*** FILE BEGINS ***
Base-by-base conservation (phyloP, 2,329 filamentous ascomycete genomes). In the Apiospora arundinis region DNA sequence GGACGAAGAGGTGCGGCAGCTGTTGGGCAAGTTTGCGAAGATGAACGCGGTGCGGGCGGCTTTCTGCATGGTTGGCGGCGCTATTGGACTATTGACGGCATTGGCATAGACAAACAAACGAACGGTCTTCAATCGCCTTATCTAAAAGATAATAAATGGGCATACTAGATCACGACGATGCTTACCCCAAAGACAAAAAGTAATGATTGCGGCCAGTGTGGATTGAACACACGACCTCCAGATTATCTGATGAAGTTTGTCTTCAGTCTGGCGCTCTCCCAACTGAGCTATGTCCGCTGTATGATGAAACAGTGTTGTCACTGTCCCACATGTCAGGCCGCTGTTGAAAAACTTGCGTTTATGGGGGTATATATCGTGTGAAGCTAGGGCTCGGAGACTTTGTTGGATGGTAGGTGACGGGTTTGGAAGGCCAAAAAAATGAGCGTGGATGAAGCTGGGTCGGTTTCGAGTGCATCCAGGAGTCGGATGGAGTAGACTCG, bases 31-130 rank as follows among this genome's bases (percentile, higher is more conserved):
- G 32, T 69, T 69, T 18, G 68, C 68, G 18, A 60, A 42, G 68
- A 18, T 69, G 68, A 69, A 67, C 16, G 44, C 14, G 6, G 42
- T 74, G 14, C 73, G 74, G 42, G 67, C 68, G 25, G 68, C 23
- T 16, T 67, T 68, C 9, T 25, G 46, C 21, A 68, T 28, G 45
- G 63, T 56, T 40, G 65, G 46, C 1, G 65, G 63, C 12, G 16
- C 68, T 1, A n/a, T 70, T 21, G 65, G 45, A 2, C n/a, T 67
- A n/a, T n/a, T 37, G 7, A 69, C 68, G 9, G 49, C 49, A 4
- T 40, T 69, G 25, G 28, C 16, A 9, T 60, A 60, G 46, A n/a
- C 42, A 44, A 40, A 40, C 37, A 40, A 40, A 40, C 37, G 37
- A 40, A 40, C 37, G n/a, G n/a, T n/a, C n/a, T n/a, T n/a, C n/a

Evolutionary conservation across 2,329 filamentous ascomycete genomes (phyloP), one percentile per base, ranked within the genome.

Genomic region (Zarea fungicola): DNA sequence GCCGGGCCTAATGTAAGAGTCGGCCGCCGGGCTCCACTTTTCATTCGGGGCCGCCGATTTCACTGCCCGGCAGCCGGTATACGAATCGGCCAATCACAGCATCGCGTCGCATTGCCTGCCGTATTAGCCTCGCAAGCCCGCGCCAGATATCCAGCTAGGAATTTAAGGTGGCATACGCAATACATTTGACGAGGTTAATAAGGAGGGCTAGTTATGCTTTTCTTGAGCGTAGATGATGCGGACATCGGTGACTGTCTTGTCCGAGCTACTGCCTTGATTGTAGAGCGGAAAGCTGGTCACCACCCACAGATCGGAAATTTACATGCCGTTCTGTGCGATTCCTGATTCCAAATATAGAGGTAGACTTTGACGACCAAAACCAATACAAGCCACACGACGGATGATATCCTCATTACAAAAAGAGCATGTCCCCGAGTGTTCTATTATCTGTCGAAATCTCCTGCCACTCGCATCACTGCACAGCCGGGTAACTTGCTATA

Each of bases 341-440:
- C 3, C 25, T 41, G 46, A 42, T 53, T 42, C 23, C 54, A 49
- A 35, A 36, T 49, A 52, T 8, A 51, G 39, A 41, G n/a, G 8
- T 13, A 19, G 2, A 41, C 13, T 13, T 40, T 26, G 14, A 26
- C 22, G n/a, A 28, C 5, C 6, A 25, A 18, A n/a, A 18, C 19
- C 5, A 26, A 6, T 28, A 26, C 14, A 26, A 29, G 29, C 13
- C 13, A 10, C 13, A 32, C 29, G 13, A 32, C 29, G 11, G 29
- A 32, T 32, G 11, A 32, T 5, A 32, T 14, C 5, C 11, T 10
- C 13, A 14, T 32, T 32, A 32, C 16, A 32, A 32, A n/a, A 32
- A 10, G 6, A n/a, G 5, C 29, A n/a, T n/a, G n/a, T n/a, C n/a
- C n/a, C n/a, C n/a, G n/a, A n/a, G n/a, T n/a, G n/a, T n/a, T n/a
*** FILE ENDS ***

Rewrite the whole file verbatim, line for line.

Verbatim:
Base-by-base conservation (phyloP, 2,329 filamentous ascomycete genomes). In the Apiospora arundinis region DNA sequence GGACGAAGAGGTGCGGCAGCTGTTGGGCAAGTTTGCGAAGATGAACGCGGTGCGGGCGGCTTTCTGCATGGTTGGCGGCGCTATTGGACTATTGACGGCATTGGCATAGACAAACAAACGAACGGTCTTCAATCGCCTTATCTAAAAGATAATAAATGGGCATACTAGATCACGACGATGCTTACCCCAAAGACAAAAAGTAATGATTGCGGCCAGTGTGGATTGAACACACGACCTCCAGATTATCTGATGAAGTTTGTCTTCAGTCTGGCGCTCTCCCAACTGAGCTATGTCCGCTGTATGATGAAACAGTGTTGTCACTGTCCCACATGTCAGGCCGCTGTTGAAAAACTTGCGTTTATGGGGGTATATATCGTGTGAAGCTAGGGCTCGGAGACTTTGTTGGATGGTAGGTGACGGGTTTGGAAGGCCAAAAAAATGAGCGTGGATGAAGCTGGGTCGGTTTCGAGTGCATCCAGGAGTCGGATGGAGTAGACTCG, bases 31-130 rank as follows among this genome's bases (percentile, higher is more conserved):
- G 32, T 69, T 69, T 18, G 68, C 68, G 18, A 60, A 42, G 68
- A 18, T 69, G 68, A 69, A 67, C 16, G 44, C 14, G 6, G 42
- T 74, G 14, C 73, G 74, G 42, G 67, C 68, G 25, G 68, C 23
- T 16, T 67, T 68, C 9, T 25, G 46, C 21, A 68, T 28, G 45
- G 63, T 56, T 40, G 65, G 46, C 1, G 65, G 63, C 12, G 16
- C 68, T 1, A n/a, T 70, T 21, G 65, G 45, A 2, C n/a, T 67
- A n/a, T n/a, T 37, G 7, A 69, C 68, G 9, G 49, C 49, A 4
- T 40, T 69, G 25, G 28, C 16, A 9, T 60, A 60, G 46, A n/a
- C 42, A 44, A 40, A 40, C 37, A 40, A 40, A 40, C 37, G 37
- A 40, A 40, C 37, G n/a, G n/a, T n/a, C n/a, T n/a, T n/a, C n/a

Evolutionary conservation across 2,329 filamentous ascomycete genomes (phyloP), one percentile per base, ranked within the genome.

Genomic region (Zarea fungicola): DNA sequence GCCGGGCCTAATGTAAGAGTCGGCCGCCGGGCTCCACTTTTCATTCGGGGCCGCCGATTTCACTGCCCGGCAGCCGGTATACGAATCGGCCAATCACAGCATCGCGTCGCATTGCCTGCCGTATTAGCCTCGCAAGCCCGCGCCAGATATCCAGCTAGGAATTTAAGGTGGCATACGCAATACATTTGACGAGGTTAATAAGGAGGGCTAGTTATGCTTTTCTTGAGCGTAGATGATGCGGACATCGGTGACTGTCTTGTCCGAGCTACTGCCTTGATTGTAGAGCGGAAAGCTGGTCACCACCCACAGATCGGAAATTTACATGCCGTTCTGTGCGATTCCTGATTCCAAATATAGAGGTAGACTTTGACGACCAAAACCAATACAAGCCACACGACGGATGATATCCTCATTACAAAAAGAGCATGTCCCCGAGTGTTCTATTATCTGTCGAAATCTCCTGCCACTCGCATCACTGCACAGCCGGGTAACTTGCTATA

Each of bases 341-440:
- C 3, C 25, T 41, G 46, A 42, T 53, T 42, C 23, C 54, A 49
- A 35, A 36, T 49, A 52, T 8, A 51, G 39, A 41, G n/a, G 8
- T 13, A 19, G 2, A 41, C 13, T 13, T 40, T 26, G 14, A 26
- C 22, G n/a, A 28, C 5, C 6, A 25, A 18, A n/a, A 18, C 19
- C 5, A 26, A 6, T 28, A 26, C 14, A 26, A 29, G 29, C 13
- C 13, A 10, C 13, A 32, C 29, G 13, A 32, C 29, G 11, G 29
- A 32, T 32, G 11, A 32, T 5, A 32, T 14, C 5, C 11, T 10
- C 13, A 14, T 32, T 32, A 32, C 16, A 32, A 32, A n/a, A 32
- A 10, G 6, A n/a, G 5, C 29, A n/a, T n/a, G n/a, T n/a, C n/a
- C n/a, C n/a, C n/a, G n/a, A n/a, G n/a, T n/a, G n/a, T n/a, T n/a